Performing Relationships:  Choreia, Qasida, and Community — A Cross-Cultural Perspective   The communal culture of classical Greece was fundamentally musical.  This, as many have noted, harkens back to a pre-literate society, where song and oral formulae were aids to composition, memory, and cultural preservation.  Yet, even after the Greeks developed writing, musical expression retained pride of place. Thus the Athenian confidently asserts: οὐκοῦν ὁ μὲν ἀπαίδευτος ἀχόρευτος ἡμῖν ἔσται, τὸν δὲ πεπαιδευμένον ἱκανῶς κεχορευκότα θετέον; (Plat. Laws 654a-b).   This ‘culture of musical expression’ is far more than a source of entertainment, or a basis for education (as Plato would have it).  Indeed, they are fundamentally connected to the roots of the community itself, as Damon observes in the Republic: οὐδαμοῦ γὰρ κινοῦνται μουσικῆς τρόποι ἄνευ πολιτικῶν νόμων τῶν μεγίστων  (5.424c) Not only does the medium itself represent social cohesion — paradoxically, it is also frequently used to depict stasis and social isolation.  Indeed, the very act of performing a choral song expresses and confirms the network of reciprocal social relationships by and through which communities are formed, either directly or meta-poetically.  So we see Odysseus reduced to tears by Demodocus’ song, utterly isolated in his grief, even as he is an honored guest among the Phaeacians (Od. 8.521-31) and we also see Achilles sing the tales of heroes to Patroclus, although anger isolates him from the rest of his comrades (Il. 9.189-91).   The social significance of musical expression extends beyond the creation and performance of song to the political realm, as we see in Hesiod, where the wise king is one who, through the blessing of the Muses, is able to deploy language skillfully, soothing high spirits and maintaining social order (Thg. 80-92;93-103).  The successful king, then, must also be a successful performer.   When we turn our gaze to the Arabian desert, we find that Nabati poetry, the oral poetry of the Bedouin, has served a strikingly similar function within that culture.  Indeed, the Arabs themselves consider poetry to be the essence of their language and the poetry of the desert to express the fundamental social and political structures of their society: “The people of pre-modern Arabia were ruled by eloquent persuasion rather than by outright force; therefore, the gift of poetry constituted an essential qualification for effective leadership” (Sowayan 1985: 67).   And the fundamental quality of that poetry is that it is a musical performance: “When one hears a new poem one may ask ‘wiššū h-aṭ-targ’ (‘What is this rhythm?’) or ‘wišlōn šēlitah?’ (‘How is it sung?’)”  (Sowayan 1985:158).   Nabati poetry ranges in scope from brief, direct love-poems composed for the most intimate of audiences to accounts of tribal histories and versified negotiations between rival parties.  It is not epic poetry and, yet, the nature and function of its role in Arab society, particularly that of the Najd, certainly calls the Homeric poems to mind — these are also performances outside of historical time, marked by a unique dialect, memorializing communal bonds and individual losses, all in song.   My aim, without supposing that these works are genetically related in any sense, is to compare the nature and function of these traditions, and to consider the wider role of poetry, music, and expressions of community in East and West.  It is my earnest hope that such an endeavor will both better our understanding of the ancient world we study and an often misunderstood part of the modern world we share.   Sowayan, S. A., (1985), Nabati Poetry: The Oral Poetry of Arabia (Berkeley: University of California Press). ___________________________________________________________ About me:  Classicist, philologist, eternal student of Indo-European, endlessly entertained by etymologies. Things I like: strong tea, Oum Kalthoum, re-performances of ancient drama and music Things I dislike: Fitting into boxes, filling out boxes, checking off boxes, packing boxes. Random FAQs: Where are you?  I’m nomadic, so it depends. Where do you work?  See above. Do you speak Arabic?  Not as well as I should, but I’m working on it. How do you propose to do this work without a degree in Arabic?  Very carefully.  I think my philological training has prepared me fairly well for work like this, plus, I have the support of very kind, learned colleagues helping me learn Arabic and come to grips with that textual tradition. There isn’t a lot here, where can I find out more?  Follow me on Twitter @DrVHSmitherman. Cheers!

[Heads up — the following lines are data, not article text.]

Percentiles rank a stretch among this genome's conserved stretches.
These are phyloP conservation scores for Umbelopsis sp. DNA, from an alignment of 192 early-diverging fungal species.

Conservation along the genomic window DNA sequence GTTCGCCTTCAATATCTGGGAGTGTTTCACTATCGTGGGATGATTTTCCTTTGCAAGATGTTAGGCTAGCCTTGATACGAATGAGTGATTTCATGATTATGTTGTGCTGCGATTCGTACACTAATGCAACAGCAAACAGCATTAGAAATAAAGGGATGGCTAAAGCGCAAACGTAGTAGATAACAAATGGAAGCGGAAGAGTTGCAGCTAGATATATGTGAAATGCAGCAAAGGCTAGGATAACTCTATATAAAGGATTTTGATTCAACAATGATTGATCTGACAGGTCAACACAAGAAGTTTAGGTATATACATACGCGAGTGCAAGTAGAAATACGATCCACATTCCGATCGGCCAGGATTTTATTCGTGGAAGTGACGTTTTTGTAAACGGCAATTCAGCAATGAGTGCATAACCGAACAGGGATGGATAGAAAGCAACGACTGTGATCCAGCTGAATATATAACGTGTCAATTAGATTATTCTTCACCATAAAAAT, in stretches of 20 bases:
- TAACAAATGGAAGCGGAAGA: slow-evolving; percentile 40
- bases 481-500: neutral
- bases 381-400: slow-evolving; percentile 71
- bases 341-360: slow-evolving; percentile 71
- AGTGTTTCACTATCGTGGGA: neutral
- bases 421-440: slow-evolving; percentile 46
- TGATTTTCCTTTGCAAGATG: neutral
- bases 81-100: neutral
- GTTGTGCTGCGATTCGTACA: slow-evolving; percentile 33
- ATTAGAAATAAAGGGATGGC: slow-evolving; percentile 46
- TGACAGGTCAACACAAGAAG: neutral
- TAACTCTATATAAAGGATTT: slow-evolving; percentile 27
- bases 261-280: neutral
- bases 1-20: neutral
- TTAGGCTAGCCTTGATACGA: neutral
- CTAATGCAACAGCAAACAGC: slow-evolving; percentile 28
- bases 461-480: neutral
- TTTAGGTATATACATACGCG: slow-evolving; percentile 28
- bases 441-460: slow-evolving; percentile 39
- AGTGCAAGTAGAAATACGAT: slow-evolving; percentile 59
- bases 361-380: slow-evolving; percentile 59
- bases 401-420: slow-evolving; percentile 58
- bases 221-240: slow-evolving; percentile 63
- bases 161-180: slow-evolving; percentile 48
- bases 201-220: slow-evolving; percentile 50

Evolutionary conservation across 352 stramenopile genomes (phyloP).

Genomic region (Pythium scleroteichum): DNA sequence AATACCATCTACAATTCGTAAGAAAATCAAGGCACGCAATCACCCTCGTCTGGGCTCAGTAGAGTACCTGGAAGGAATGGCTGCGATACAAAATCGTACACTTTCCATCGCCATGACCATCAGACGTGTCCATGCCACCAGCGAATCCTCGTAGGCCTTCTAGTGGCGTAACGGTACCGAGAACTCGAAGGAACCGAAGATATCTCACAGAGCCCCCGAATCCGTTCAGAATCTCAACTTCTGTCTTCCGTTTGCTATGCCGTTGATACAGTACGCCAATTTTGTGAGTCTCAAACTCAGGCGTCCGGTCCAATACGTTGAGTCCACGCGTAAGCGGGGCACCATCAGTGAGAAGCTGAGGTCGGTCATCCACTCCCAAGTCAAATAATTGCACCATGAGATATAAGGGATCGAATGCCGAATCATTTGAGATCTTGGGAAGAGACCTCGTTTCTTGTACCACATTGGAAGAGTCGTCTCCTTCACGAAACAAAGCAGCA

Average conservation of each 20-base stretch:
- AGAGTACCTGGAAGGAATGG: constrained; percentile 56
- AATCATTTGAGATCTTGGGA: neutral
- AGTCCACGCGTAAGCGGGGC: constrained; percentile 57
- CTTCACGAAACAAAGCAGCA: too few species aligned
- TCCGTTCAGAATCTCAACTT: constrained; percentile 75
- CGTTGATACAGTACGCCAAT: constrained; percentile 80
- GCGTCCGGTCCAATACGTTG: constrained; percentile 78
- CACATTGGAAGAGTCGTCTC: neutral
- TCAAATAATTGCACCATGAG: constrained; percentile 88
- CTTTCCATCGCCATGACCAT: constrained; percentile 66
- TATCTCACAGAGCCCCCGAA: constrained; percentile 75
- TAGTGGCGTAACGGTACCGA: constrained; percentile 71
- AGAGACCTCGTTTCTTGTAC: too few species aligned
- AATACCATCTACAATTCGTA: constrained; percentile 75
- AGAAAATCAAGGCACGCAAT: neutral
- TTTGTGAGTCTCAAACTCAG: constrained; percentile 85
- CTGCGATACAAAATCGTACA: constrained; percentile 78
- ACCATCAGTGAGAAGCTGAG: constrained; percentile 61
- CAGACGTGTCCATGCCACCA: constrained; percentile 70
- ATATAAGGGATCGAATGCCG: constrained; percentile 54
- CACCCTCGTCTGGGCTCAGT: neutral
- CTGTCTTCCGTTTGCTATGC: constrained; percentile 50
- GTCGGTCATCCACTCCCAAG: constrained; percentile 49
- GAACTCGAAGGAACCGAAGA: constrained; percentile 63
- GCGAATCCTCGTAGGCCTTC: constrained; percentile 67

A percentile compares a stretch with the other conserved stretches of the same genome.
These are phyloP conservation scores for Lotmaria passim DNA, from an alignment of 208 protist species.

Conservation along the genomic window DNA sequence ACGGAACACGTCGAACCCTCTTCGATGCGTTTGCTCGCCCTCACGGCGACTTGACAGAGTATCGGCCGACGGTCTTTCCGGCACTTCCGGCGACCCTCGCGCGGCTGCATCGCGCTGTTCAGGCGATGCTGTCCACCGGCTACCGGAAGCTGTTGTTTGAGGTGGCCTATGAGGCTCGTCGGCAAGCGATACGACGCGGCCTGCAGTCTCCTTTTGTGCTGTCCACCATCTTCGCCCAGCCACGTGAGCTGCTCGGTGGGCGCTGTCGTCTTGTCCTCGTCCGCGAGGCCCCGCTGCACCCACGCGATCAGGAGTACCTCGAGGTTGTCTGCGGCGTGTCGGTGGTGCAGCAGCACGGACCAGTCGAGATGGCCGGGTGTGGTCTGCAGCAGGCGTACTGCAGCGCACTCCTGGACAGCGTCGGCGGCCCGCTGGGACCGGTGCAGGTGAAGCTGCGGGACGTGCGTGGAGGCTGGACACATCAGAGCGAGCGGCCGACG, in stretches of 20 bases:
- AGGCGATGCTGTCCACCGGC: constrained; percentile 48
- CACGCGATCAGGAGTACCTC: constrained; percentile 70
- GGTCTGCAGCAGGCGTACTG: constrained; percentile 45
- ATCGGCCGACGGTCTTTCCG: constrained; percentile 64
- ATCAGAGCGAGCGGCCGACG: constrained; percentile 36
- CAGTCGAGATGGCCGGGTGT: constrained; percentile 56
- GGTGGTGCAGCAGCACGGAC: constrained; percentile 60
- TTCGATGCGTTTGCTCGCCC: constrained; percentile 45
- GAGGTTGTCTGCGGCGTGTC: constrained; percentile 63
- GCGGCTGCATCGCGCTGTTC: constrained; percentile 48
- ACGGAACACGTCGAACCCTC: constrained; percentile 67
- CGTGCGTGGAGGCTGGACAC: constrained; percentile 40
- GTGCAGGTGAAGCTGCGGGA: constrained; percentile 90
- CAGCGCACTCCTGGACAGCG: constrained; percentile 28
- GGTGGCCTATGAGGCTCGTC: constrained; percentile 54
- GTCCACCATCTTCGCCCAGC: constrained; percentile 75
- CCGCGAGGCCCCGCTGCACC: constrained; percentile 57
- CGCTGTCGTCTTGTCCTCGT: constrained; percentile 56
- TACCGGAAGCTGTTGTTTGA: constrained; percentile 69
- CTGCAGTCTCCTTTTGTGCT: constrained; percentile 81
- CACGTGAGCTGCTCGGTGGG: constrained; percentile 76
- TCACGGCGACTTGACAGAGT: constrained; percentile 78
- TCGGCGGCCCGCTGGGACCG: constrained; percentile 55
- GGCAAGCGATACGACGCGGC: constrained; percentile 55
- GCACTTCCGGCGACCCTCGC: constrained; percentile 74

MemberHamish Cameron